Thoughtful, smart, caring and committed are just a few of the words that describe Rick Dyer as a person. These are exactly the character traits we need to lead our County. Join me and vote for Rick Dyer for Jackson County Commissioner. — Eli Matthews, Medford
As you receive your ballots and consider how you will vote on Measure 15-119, I encourage you to follow the money first-hand before making your decision.
Public information supplied by Oregon Secretary of State Kate Brown's office lists entities that oppose the ban. Most are not from Jackson County.
Simply Google search:
"Filer/Committee ID = 16578"
Our local GMO issue is not as complex as some would have you believe. GMO bans exist throughout the U.S., and all over the world. Places with GMO bans will not come near our local products if they are genetically modified. Others will follow this inevitable trend.
All local farmers and consumers will feel the economic devastation that is sure to follow widespread GMO contamination of our produce and our seed crops.
Say yes to our healthy, self-determining local communities and our economic stability.
Vote yes on Measure 15-119. — Shantrin Lininger, Ashland
When GMO soybeans are sprayed with Roundup, the beans absorb this powerful herbicide. When you eat GMO soybeans (they are in a lot of prepared foods) you are eating herbicide!
GMO corn is modified to produce its own pesticide: Bt delta endotoxin. When you eat this corn, you are eating a pesticide — yum, good! Big Ag and the USDA tell us that there is no problem eating these chemicals. What could go wrong? — David Lane, Ashland
We are lab rats in a grand experiment to see how many chemicals corporations can inject into us. DDT, nicotine, Agent Orange, PCBs, and leaded gas were all denied as problems. GMOs are the latest.
They say GMOs are an extension of what farmers have been doing for millennia. Selecting the best seed is different from an animal gene spliced into a vegetable. What they mean is an extension of Monsanto's bottom line.
They say Roundup Ready crops will feed a growing population. More technology to solve a human problem. We have too many people, not too little technology.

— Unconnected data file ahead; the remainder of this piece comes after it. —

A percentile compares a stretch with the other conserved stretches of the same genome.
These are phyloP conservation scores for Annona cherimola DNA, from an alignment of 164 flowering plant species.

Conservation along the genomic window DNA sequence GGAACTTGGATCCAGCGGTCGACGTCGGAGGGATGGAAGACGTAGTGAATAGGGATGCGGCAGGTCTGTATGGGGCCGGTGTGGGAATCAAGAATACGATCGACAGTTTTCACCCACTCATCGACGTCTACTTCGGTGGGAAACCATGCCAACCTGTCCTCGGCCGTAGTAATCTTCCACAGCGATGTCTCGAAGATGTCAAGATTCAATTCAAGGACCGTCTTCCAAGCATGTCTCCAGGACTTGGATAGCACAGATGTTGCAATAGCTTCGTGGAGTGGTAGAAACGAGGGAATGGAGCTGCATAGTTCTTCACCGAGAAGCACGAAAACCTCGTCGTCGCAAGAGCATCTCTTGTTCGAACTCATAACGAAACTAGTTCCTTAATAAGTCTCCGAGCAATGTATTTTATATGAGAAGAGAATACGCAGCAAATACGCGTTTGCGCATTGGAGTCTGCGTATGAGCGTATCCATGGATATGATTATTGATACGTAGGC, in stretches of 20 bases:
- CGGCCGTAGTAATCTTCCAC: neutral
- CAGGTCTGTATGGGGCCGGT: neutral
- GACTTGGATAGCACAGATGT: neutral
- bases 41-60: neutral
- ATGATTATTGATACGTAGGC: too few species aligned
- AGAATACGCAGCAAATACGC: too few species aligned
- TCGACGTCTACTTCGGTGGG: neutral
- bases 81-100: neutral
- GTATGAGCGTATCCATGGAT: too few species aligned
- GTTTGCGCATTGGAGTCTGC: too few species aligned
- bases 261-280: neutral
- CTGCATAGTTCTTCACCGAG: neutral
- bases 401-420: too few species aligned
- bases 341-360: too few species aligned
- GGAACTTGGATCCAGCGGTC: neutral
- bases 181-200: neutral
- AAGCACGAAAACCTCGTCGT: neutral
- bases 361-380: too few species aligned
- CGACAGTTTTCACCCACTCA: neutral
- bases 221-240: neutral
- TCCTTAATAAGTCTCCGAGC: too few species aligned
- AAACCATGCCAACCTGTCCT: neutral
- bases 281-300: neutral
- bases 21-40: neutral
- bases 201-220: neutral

They say 15-119 is expensive. We huddle in empty libraries with no police protection. That has not happened anywhere else.
"Trust the free market; they have the best of intentions." Sure they do — to make the most money they can.
Stand up, all you lab rats. Vote yes on 15-119. — Ken Gosling, Talent
All voters for Jackson County libraries: Remember, this will be on your tax bill forever.
I attended the meeting of commissioners on the subject of libraries. Approximately 80 people attended, and I was the only one opposed to funding of libraries.
First of all, 15 new libraries should have never been allowed.
People on fixed incomes cannot afford any more on their taxes. If they want the library open, get volunteers. No more tax hikes. Take a look at Josephine County — we are next.
Vote no on library taxation. — Richard Goble, Ruch
Senior homeowners will soon be paying $90-plus a year for their library card if the library measure passes. Imagine you are a retired senior on a fixed and limited income (Social Security and maybe a small pension if you're lucky). Your property taxes keep going up and up. It's one thing to default on your cable bill; all they do is turn your cable off. But if you don't pay your property taxes, they take your home away.
I propose giving senior homeowners an exemption from having to pay the additional tax mandated by the library measure. We acknowledge seniors' more vulnerable financial situation by giving them discounts in other areas. When it comes to the roof over their heads, isn't there an argument for showing them the same respect and courtesy? Or will grandma have to pay 90 bucks for her library card? — Barry M. Trowbridge, Ashland
What rankles me about your Sunday editorial (Believe science, not ideology, in GMO debate) is a deceptive headline and industry talking points stated as enlightened truth.
An editorial should be an informed view that considers the issue before drawing a conclusion. Yours was an advertisement meant to influence rather than inform. One can find each point made, often verbatim, in industry propaganda!
Science isn't cherry-picked studies from the biotech industry. It's a method for separating fact from fantasy. Your "editorial" treats conflicting data like it doesn't exist, when it does and isn't difficult to find. There are serious concerns about GMO impacts on human and animal health and agriculture itself. The biotech industry has been conducting an open-air experiment for decades, without proper controls or consent, and without accountability, making us all their guinea pigs.